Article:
IoT devices and sensors are becoming more sophisticated. The data they collect moves to applications in which AI can process the data and improve elements of the metaverse. The greater availability of edge computing will speed data transport and support seamless immersive experiences with super-low latency.
Spatial computing encompasses technologies (IoT, digital twins, AR, VR, etc.) that interact with 3D data. Spatial computing can overlay or integrate digital content with aspects of the physical world. An example is a game you can play with the backdrop of your real-world surroundings. Characters in the game can detect physical objects like a sofa and interact with it. Eyes, hands, bodies and voices control interactions in both virtual and physical worlds simultaneously in real time.8 As spatial computing advances, look for enriched user experiences and connected metaverse environments.
Whatever benchmarks you want to use – let’s say the first Star Wars movie to now – tech innovation is driving big changes in M&E.
If infrastructure performance isn’t up to par, user experience suffers. Subpar performance makes it difficult for M&E enterprises to monetize digital assets, reduce costs and retain customers. Considering the substantial investments being made in the metaverse, infrastructure planning is a priority.
To achieve near-zero latency, the infrastructure must be capable of certain data-handling and transport capabilities. These are listed in our blog, What Is the Metaverse?. Additionally, explore the following topics with prospective data center providers:
No one really knows how the development of the metaverse will unfold. Yet the combination of tech innovation and industry analyst predictions point to a flourishing metaverse. Progress will depend on how core metaverse technologies, including data center infrastructure, mature and interoperate.
Is your M&E enterprise ready for the future? Emerging tech has ups and downs – all the more reason to understand how colocation fits into your hybrid IT strategy. The right provider can smooth out transformation bumps and speed your journey.
To learn more about leveraging network, cloud, digital platforms and data centers to achieve your metaverse objectives, read the Media and Entertainment Industry Trends white paper.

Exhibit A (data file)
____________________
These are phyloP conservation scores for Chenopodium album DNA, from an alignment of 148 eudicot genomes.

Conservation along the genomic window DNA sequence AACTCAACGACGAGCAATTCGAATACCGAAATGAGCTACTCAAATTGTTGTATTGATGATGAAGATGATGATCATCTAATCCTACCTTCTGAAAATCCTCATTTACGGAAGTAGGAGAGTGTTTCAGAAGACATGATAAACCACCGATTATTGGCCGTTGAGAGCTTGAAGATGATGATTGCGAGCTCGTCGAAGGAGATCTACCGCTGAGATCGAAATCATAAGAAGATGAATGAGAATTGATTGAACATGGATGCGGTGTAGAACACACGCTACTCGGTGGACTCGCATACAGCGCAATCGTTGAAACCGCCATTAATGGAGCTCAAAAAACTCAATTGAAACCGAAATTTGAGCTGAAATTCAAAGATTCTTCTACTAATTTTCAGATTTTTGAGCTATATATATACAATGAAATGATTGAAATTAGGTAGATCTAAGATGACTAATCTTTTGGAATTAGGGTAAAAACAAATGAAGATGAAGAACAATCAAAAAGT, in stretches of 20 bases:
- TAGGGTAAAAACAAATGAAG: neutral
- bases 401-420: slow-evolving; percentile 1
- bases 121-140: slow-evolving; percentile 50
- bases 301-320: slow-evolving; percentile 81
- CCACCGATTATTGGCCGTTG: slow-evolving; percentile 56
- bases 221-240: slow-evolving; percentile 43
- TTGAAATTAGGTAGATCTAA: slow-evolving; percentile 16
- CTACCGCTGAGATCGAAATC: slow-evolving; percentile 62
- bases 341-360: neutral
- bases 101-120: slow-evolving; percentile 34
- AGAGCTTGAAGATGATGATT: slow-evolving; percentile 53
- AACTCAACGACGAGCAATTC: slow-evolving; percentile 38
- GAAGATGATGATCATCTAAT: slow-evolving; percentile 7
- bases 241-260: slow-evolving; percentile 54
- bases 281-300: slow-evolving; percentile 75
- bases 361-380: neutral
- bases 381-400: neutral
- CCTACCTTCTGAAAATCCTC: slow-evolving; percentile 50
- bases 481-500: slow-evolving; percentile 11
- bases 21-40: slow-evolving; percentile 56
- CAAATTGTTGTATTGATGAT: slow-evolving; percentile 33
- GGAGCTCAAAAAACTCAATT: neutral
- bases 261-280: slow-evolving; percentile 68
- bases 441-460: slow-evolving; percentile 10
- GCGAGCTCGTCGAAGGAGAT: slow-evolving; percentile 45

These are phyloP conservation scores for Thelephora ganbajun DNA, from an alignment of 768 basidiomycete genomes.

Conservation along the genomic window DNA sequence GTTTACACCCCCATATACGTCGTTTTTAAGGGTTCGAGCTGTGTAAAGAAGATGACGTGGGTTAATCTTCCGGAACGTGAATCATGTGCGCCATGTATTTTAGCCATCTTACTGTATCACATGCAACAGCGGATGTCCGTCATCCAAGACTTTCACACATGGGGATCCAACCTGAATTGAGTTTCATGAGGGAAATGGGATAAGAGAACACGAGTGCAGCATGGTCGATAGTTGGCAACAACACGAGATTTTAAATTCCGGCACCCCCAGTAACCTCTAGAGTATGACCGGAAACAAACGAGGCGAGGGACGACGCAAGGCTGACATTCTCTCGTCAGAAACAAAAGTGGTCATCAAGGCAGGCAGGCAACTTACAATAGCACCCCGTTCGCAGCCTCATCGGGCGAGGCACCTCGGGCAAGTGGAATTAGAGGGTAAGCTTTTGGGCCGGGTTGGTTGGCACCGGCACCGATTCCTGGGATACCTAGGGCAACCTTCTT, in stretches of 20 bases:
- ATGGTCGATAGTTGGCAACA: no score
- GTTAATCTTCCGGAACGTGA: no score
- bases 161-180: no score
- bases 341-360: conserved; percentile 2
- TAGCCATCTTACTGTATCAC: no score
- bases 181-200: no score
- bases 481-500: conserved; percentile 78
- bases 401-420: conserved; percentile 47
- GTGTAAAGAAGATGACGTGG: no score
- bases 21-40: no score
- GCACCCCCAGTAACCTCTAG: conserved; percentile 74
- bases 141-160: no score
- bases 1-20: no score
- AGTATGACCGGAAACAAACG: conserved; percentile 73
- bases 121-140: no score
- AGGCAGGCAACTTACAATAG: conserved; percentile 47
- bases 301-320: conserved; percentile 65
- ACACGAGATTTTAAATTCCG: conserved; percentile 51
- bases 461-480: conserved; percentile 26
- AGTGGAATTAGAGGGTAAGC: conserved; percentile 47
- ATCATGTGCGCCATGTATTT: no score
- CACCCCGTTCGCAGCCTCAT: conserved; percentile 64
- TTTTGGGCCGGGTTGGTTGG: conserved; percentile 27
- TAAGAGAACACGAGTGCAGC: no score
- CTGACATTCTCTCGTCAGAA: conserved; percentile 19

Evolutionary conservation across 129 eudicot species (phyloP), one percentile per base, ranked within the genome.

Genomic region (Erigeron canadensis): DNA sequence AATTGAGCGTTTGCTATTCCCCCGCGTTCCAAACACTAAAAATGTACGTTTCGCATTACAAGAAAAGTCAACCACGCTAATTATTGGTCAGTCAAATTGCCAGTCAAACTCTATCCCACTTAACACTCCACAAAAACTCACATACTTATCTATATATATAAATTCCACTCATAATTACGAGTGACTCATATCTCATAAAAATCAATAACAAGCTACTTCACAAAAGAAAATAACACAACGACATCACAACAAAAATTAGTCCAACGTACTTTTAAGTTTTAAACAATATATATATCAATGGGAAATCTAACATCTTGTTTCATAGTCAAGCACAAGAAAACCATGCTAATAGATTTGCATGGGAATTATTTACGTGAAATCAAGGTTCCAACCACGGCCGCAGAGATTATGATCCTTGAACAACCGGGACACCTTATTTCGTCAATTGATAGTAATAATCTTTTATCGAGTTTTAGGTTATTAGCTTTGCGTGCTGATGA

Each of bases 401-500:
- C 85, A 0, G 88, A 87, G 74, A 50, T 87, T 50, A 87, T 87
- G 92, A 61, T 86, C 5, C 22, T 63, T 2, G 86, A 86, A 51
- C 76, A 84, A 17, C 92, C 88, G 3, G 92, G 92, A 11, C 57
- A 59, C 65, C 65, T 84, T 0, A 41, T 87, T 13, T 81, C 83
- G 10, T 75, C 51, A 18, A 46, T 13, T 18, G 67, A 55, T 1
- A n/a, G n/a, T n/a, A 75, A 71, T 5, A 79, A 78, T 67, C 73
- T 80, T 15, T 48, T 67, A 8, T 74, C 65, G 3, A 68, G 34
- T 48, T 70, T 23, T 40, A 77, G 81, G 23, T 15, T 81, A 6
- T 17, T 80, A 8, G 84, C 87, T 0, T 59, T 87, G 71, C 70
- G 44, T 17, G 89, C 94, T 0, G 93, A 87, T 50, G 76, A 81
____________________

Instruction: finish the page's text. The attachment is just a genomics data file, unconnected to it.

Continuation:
1. The Digital Speaker, How the Metaverse Will Change the Media & Entertainment Industry, December 1, 2022. https://www.thedigitalspeaker.com/how-the-metaverse-will-change-the-media-entertainment-industry/
2. McKinsey, What Is the Metaverse?, August 17, 2022. https://www.mckinsey.com/featured-insights/mckinsey-explainers/what-is-the-metaverse
3. Deloitte, The Metaverse and Web3: The Next Internet Platform, July 25, 2022. https://www.deloitte.com/an/en/our-thinking/insights/industry/technology/web3-and-metaverse-the-future-of-the-internet.html
4. Pew Research, The Metaverse in 2040, June 30, 2022. https://www.pewresearch.org/internet/2022/06/30/the-metaverse-in-2040/
5. Gartner press release, February 7, 2022. https://www.gartner.com/en/newsroom/press-releases/2022-02-07-gartner-predicts-25-percent-of-people-will-spend-at-least-one-hour-per-day-in-the-metaverse-by-2026
6. XR Today, The Media and Entertainment Metaverse: What to Expect, December 21, 2022. https://www.xrtoday.com/virtual-reality/the-media-and-entertainment-metaverse/
7. EY, How Do Non-Fungible Tokens Create Tangible Value in the Metaverse?, July 27, 2022. https://www.ey.com/en_ch/technology/how-do-non-fungible-tokens-create-tangible-value-in-the-metaverse
8. Medium, Issue #11: Layer 4 of the Metaverse: Spatial Computing, September 29, 2022. https://medium.com/rising-capital/issue-11-layer-4-of-the-metaverse-spatial-computing-85a81902343b
SVP of Sales & Sales and Marketing
Maile is the Senior Vice President of Sales and Marketing for CoreSite.Read more from this author